Did Tolkein Waste His Life?

He did more than write engaging stories; he created worlds. And in that creation, he created maps, legends, folklore, and even languages.

One might look at the life of JRR Tolkein, author of The Hobbit and The Lord of the Rings among other things and think that he wasted his life. After all, who composes an entire elvish language? Who goes to the painstaking work of drawing extensive maps of a world he has imagined? There are bigger and better uses of one’s intellect and time surely.

In regard to this issue, Jon Bloom writes:

Since I am not God, I do not know how much of his life Tolkien may have wasted in his work. God knows I’ve wasted more than enough of my own already. But in terms of Middle-earth being a means of escape, Tolkien had this to say:

“Evidently we are faced by a misuse of words, and also by a confusion of thought. Why should a man be scorned if, finding himself in prison, he tries to get out and go home? Or if, when he cannot do so, he thinks and talks about other topics than jailers and prison-walls? The world outside has not become less real because the prisoner cannot see it. In using escape this way the critics have chosen the wrong word, and what is more, they are confusing . . . the Escape of the Prisoner with the Flight of the Deserter.” (“On Fairy-stories”)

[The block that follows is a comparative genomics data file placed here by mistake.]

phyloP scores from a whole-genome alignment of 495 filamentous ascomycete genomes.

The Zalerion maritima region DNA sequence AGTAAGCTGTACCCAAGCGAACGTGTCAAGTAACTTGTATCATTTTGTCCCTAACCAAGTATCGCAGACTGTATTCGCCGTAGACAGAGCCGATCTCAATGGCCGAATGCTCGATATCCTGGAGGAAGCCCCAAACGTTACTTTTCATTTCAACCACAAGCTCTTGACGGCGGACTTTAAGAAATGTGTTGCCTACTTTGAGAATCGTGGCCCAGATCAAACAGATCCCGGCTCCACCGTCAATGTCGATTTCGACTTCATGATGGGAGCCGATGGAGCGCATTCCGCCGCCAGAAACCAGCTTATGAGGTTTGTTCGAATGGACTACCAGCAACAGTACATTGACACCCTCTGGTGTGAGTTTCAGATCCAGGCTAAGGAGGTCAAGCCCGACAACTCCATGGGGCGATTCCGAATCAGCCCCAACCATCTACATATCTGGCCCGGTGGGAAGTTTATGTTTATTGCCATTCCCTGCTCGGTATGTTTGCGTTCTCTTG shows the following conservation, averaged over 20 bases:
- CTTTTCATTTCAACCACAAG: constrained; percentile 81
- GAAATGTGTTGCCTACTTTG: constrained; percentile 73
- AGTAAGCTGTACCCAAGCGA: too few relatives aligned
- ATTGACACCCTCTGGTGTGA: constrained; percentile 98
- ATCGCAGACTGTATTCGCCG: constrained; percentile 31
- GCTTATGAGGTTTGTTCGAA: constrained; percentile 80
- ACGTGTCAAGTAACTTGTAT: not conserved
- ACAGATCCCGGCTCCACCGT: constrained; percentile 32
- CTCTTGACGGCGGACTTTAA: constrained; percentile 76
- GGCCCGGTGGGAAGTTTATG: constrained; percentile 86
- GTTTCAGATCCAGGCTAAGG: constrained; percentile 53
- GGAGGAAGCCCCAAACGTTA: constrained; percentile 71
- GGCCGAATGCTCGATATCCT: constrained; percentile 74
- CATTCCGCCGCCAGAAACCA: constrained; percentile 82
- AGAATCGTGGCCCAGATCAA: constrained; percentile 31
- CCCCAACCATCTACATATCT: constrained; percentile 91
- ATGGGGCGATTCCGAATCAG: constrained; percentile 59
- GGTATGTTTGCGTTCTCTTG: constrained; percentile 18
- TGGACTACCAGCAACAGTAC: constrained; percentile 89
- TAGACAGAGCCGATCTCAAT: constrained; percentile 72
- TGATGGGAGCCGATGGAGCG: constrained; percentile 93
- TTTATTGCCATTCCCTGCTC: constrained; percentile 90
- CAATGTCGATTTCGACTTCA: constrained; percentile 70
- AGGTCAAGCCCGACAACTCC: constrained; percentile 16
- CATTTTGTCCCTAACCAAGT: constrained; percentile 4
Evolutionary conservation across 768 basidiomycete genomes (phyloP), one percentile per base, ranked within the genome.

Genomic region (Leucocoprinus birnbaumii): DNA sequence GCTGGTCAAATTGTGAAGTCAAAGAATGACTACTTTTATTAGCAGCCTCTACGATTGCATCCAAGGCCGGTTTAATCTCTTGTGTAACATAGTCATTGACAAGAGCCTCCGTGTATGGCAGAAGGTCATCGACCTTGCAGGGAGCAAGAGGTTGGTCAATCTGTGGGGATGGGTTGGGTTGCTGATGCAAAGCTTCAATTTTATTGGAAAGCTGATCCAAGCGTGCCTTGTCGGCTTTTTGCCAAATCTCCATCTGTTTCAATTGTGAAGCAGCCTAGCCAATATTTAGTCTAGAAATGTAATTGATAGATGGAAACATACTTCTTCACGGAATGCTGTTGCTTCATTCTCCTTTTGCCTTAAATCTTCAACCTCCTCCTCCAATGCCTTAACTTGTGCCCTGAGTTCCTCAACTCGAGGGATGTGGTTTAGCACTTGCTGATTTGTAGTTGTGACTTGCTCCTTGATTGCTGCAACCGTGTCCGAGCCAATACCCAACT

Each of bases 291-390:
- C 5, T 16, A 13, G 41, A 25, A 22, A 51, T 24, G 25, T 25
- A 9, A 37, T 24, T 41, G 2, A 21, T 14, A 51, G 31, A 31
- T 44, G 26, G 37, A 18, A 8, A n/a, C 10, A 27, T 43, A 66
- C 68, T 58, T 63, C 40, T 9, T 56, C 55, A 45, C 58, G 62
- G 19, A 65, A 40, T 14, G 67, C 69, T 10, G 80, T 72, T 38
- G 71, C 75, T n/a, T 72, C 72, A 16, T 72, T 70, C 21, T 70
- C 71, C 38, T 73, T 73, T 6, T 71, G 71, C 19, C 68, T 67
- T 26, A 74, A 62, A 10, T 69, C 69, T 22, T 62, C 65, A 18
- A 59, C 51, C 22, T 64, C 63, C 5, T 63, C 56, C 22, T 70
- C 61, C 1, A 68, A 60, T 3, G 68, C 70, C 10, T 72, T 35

Tolkien never intended his tales of Middle-earth to be a desertion from reality, but a means of seeing beyond the confined walls of our perceptions to a much larger reality beyond. And he suffered no delusions that Middle-earth was that reality. But through the lenses of Middle-earth, Tolkien, an unashamed Christian, wanted to show us “a far-off gleam . . . ofevangelium in the real world” (emphasis his, “On Fairy-stories”). His kind of fantasy was intended to help prisoners in the real world escape and go home.

There is a deep, profound reason why God created us to be story-makers and storytellers, and why, when the Word became flesh (John 1:14) he frequently spoke in stories. The best make-believe stories help us better understand the real world. And in our day, such stories are needed more than ever.

True indeed.

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